File:Greene & Beamer 2005 skagit delta recovery plan analysis.pdf

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Greene, C.M., E.M. Beamer. 2005. Monitoring of population responses by Skagit River Chinook salmon to estuary restoration. In Skagit River Systems Cooperative and others. 2005. Skagit River Recovery Plan. Skagit River System Cooperative, La Connor, Washington.

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Chinook salmon are well known for utilizing natal river tidal deltas, non-natal “pocket estuaries” (nearshore lagoons and marshes), and other estuarine habitats for rearing during outmigration (Reimers 1973, Healey 1980, Beamer et al 2003). Several studies have linked population responses to availability of estuary habitat, either by examining return rates of groups of fish given access to different habitat zones (Levings et al. 1989) or by comparing survival rates of fish from populations with varying levels of estuary habitat degradation (Magnusson and Hilborn 2003). These studies support the hypothesis that estuarine habitat is vital for juvenile Chinook salmon. However, these necessarily coarse-scale studies have ignored how large-scale estuarine habitat restoration within a watershed contributes to population characteristics. These issues may be critical to understand how to best restore Chinook salmon populations, as many estuaries within Puget Sound and elsewhere have been converted to agriculture and urbanization land uses. For example, the Duwamish River has lost more than 99% of its tidal delta habitat (Simenstad et al 1982), while the Skagit River, which contains the largest tidal delta in Puget Sound, has lost 80-90% of its aquatic habitat area (Collins et al. 2003).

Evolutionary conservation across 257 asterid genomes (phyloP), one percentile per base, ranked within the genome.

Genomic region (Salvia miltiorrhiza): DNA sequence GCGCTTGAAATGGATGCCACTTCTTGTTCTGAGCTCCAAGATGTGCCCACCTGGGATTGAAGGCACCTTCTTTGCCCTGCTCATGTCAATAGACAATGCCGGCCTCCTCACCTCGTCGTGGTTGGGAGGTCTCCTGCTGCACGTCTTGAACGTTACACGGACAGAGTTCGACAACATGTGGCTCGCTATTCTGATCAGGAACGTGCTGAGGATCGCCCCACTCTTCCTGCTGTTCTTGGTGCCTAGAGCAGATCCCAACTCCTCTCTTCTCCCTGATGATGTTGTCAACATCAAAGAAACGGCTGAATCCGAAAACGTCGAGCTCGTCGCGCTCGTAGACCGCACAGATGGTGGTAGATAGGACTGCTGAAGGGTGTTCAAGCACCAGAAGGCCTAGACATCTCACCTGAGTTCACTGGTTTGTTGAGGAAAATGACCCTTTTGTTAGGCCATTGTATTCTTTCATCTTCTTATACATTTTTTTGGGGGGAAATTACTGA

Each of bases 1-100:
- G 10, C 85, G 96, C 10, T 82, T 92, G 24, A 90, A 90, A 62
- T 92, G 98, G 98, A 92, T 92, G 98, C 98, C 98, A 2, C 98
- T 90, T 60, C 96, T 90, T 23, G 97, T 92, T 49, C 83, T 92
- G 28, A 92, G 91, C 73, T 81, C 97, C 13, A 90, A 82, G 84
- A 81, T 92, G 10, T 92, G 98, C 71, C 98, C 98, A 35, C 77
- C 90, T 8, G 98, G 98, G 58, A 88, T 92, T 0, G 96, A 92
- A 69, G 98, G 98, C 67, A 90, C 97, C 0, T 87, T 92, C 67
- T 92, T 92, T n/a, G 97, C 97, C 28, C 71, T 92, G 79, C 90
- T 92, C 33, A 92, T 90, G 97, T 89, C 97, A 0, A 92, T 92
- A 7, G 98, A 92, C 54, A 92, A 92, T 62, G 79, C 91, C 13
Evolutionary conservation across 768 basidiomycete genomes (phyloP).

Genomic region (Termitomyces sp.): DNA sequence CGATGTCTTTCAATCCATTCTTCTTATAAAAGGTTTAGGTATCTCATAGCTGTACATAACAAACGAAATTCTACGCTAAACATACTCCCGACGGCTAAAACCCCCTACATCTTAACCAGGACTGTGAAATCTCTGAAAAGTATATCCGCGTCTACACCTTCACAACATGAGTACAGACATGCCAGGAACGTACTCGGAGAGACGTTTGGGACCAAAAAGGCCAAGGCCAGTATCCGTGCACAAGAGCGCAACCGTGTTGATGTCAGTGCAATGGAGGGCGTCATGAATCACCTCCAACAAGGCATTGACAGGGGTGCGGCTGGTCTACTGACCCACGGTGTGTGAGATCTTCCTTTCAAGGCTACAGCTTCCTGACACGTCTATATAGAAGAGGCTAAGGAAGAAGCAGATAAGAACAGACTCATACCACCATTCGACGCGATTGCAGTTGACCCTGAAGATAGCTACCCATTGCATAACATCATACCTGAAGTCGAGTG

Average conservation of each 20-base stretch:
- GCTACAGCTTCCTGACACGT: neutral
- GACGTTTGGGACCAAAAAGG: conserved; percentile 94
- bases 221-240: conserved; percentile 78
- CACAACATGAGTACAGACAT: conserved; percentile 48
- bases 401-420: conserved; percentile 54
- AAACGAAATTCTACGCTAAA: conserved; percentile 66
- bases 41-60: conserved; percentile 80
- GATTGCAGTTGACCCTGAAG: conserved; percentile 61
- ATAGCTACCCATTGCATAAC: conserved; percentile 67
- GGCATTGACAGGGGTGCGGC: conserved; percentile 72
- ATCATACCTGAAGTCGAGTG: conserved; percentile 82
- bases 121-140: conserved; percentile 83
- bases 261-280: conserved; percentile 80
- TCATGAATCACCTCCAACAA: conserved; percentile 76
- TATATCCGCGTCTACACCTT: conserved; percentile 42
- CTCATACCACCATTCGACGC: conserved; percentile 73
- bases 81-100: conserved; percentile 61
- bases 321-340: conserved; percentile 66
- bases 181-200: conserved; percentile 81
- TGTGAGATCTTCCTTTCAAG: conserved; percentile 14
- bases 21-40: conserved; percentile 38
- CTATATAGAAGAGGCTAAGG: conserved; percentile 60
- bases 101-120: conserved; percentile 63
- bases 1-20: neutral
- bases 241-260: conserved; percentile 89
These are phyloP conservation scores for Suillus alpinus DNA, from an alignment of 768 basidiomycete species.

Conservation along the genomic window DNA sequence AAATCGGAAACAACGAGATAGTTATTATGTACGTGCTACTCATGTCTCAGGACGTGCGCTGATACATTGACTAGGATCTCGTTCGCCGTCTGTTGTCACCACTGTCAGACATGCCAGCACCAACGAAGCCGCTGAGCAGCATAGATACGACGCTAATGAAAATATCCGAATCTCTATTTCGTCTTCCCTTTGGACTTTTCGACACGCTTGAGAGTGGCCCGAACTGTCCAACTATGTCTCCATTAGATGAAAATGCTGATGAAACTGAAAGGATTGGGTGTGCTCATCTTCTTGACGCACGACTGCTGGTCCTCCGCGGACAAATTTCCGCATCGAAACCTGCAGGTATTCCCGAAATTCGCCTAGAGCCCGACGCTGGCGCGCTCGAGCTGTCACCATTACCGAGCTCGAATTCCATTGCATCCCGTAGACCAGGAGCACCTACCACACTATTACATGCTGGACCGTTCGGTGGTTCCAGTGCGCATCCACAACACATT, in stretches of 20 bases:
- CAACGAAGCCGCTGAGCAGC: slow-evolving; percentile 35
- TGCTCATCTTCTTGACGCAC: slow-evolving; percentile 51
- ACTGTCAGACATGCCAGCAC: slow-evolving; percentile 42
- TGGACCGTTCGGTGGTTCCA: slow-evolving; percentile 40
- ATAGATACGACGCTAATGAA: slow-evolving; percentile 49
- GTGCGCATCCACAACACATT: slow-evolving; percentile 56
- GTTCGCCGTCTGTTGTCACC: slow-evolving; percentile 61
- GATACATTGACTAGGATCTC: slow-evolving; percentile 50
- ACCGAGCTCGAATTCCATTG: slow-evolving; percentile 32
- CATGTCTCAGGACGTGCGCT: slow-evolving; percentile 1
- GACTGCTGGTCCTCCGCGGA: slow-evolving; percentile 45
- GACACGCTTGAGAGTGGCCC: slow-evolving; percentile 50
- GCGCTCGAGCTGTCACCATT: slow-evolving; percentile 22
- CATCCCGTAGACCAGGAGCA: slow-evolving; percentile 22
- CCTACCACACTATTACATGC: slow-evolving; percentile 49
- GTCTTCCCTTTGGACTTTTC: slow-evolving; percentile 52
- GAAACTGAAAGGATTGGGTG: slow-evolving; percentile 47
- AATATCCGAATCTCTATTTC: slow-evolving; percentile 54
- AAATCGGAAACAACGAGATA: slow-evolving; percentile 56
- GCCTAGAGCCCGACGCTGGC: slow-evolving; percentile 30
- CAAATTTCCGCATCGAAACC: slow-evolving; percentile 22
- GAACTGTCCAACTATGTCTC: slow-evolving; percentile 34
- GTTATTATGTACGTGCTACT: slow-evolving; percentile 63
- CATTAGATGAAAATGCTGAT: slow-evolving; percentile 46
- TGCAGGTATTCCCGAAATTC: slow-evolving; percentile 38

Our goal is to understand changes in population characteristics (primarily abundance, productivity, and life history diversity) of wild Chinook salmon in response to reconnection and restoration of estuarine habitat. Effectively evaluating the population response to estuary restoration hinges on our ability to address several questions. First, we need to examine the influence of estuary restoration on population change at a relevant spatial scale (see below) while simultaneously taking into account the influence of larger-scale environmental patterns. In addition, we need to identify what habitats best support juvenile Chinook salmon, how these habitats influence growth and survival, and what biological and physical factors limit productivity and capacity in the estuary.

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